2) If the offender doesn’t listen, the offended party goes back with one or two others as witnesses (who by definition might disagree with the complainant and bring new light into the whole process).

And there are more steps:

3) If the offender [is still in the wrong and] refuses to hear them, tell the congregation.

4) If the offender refuses to listen even to the congregation, treat him as you would a pagan or a tax-collector.

As conflict mediator, have a clear sense of the whole process and how it applies in this case, and communicate that to all parties. A Matthew 18-based process instills hope, because even if the offender won’t listen, there are further steps to take. Each step creates room for the Spirit to do his work, and for both parties to gain new insight and potentially a new response. And if the whole process fails to get the offender to listen, he’s still treated as a gentile or a tax-collector, who are “people requiring evangelization” as the Jewish Annotated New Testament observes.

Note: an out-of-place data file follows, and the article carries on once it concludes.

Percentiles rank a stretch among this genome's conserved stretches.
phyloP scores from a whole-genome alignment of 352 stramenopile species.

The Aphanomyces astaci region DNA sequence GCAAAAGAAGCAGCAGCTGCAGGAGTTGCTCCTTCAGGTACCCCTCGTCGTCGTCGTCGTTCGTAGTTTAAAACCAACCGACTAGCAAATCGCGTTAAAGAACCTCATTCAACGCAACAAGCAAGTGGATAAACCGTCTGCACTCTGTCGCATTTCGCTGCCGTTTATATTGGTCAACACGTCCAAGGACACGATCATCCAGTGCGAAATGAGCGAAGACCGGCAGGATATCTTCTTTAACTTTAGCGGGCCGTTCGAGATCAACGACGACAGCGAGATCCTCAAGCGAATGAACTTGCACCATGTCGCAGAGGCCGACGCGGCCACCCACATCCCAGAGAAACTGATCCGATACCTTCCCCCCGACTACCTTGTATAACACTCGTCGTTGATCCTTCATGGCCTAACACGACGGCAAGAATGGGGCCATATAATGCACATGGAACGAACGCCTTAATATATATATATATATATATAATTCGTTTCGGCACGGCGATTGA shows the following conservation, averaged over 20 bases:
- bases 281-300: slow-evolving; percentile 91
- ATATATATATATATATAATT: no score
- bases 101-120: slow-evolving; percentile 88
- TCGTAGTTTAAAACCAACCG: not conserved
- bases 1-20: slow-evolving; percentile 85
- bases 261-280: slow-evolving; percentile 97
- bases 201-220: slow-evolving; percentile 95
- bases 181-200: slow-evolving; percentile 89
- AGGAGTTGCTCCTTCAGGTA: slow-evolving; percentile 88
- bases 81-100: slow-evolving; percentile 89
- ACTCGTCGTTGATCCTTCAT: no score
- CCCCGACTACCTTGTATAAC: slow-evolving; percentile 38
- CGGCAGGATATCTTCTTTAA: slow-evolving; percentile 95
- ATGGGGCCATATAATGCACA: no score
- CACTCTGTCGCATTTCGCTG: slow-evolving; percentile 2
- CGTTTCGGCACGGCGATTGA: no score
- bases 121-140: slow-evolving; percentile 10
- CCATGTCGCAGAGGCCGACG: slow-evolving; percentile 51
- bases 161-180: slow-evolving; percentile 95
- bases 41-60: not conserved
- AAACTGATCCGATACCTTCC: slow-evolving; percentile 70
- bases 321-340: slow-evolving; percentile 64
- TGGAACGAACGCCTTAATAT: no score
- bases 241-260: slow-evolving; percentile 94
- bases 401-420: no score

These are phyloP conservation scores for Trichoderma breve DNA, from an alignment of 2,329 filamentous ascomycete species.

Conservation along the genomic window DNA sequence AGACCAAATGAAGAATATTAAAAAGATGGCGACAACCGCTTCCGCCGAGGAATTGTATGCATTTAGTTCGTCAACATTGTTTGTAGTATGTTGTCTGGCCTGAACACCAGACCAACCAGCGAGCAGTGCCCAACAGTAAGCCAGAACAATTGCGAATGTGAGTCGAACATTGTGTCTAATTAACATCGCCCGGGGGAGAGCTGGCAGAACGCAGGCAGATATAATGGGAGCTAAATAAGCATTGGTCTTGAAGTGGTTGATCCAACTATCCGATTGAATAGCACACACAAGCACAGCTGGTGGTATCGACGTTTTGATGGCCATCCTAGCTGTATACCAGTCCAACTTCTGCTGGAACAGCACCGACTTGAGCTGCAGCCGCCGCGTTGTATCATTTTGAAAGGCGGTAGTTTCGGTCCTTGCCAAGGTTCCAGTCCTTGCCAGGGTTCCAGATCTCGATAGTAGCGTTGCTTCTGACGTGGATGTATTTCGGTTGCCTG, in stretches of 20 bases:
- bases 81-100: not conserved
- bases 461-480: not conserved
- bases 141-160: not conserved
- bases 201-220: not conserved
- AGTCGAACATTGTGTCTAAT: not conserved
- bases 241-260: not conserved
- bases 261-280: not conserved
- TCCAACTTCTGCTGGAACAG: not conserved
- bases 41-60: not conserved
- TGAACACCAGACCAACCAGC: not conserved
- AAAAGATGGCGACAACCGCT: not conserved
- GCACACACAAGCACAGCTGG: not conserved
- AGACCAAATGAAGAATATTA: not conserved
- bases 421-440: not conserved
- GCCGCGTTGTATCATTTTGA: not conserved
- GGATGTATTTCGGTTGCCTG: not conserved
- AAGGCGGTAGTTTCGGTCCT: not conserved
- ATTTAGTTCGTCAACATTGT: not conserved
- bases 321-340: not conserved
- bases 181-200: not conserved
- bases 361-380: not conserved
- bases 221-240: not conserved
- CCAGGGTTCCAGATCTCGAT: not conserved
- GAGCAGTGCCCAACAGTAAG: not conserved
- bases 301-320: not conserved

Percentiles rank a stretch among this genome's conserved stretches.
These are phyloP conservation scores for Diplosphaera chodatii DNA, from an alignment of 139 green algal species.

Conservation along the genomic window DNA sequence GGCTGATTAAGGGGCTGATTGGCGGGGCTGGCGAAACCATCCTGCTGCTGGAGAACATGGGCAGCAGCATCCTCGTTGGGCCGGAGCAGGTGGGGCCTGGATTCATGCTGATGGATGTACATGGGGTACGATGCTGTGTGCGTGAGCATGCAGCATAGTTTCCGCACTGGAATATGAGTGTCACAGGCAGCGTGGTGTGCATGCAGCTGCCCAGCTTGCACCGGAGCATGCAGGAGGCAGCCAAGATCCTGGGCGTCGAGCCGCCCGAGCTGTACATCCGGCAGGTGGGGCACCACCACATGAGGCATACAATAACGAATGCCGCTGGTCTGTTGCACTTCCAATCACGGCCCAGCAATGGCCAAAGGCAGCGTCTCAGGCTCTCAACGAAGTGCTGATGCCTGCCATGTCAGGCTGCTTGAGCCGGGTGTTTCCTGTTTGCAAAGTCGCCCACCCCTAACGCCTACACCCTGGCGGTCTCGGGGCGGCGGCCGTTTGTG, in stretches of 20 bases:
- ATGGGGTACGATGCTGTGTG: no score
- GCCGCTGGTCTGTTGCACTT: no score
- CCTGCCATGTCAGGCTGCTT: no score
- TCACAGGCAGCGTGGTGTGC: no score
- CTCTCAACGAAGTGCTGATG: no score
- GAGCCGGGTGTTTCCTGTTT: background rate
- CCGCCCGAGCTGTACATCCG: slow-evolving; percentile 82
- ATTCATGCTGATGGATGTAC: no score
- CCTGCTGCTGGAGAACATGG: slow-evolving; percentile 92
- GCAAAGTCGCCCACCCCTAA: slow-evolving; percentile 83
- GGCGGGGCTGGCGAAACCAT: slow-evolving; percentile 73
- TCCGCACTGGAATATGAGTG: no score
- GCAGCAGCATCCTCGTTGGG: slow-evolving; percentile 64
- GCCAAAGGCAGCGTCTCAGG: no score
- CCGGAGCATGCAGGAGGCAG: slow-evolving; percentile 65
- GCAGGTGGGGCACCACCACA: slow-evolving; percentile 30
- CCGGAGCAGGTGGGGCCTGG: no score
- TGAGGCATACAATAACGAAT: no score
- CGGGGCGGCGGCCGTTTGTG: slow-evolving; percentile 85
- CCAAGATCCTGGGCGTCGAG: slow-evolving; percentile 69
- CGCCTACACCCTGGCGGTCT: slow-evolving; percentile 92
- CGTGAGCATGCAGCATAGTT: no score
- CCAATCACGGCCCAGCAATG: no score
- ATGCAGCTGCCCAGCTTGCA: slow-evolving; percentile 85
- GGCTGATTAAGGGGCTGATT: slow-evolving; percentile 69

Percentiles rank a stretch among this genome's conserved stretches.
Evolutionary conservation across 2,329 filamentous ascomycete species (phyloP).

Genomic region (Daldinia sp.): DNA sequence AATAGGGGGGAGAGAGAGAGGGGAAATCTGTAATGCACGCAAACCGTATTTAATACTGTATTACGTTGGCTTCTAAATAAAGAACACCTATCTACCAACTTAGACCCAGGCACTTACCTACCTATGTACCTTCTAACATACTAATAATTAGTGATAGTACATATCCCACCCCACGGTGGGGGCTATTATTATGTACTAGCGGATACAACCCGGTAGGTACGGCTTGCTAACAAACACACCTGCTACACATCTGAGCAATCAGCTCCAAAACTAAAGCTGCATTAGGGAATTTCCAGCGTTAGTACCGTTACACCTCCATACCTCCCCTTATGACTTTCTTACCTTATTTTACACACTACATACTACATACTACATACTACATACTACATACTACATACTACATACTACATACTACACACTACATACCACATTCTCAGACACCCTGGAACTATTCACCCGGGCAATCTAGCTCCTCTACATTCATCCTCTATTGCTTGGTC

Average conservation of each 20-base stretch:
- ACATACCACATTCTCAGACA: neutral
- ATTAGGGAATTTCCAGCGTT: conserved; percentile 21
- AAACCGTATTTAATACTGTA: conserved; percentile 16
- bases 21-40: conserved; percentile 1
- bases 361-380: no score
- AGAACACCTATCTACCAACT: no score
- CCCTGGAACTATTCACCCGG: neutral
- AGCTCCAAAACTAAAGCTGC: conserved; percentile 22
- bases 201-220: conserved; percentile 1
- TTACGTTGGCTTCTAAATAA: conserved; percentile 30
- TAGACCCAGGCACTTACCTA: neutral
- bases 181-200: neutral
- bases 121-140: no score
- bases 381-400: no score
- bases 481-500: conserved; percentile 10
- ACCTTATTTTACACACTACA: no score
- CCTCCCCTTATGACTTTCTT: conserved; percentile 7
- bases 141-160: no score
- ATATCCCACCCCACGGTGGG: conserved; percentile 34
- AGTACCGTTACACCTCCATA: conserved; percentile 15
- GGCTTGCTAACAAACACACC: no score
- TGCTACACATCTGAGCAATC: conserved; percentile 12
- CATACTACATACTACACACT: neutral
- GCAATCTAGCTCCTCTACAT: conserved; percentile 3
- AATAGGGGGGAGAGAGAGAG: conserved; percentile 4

Conflict Resolution is an art. It’s subtle and creative, not mechanical or simplistic. The goal is not winning a dispute but winning a brother or sister. Following these guidelines when you’re called in to mediate conflict make that more likely to happen:

  1. Don’t take sides.
  2. Don’t make it win-lose, all or nothing. Keep it moving toward resolution.
  3. Prepare the parties to meet productively.

a. Teach them to use a gentle startup.

b. Help them articulate the remedy they seek.

c. Ask what they’re willing to give toward resolution.

4. Let the process do its work.

During the High Holy Days we often remind ourselves of the rabbinic saying, “The gates of repentance are always open” (Lamentations Rabbah 3:43). No matter how far we’ve drifted, teshuva is always possible; there’s always a way back to God and his ways. So it is with a conflict between followers of Messiah: it might look like a disaster, but don’t despair. Conflicts are inevitable in this life, but, we might paraphrase, The gates of resolution are always open. There’s always a way back, and the art of conflict resolution helps those we serve find that way and keep moving on it toward the goal of peace.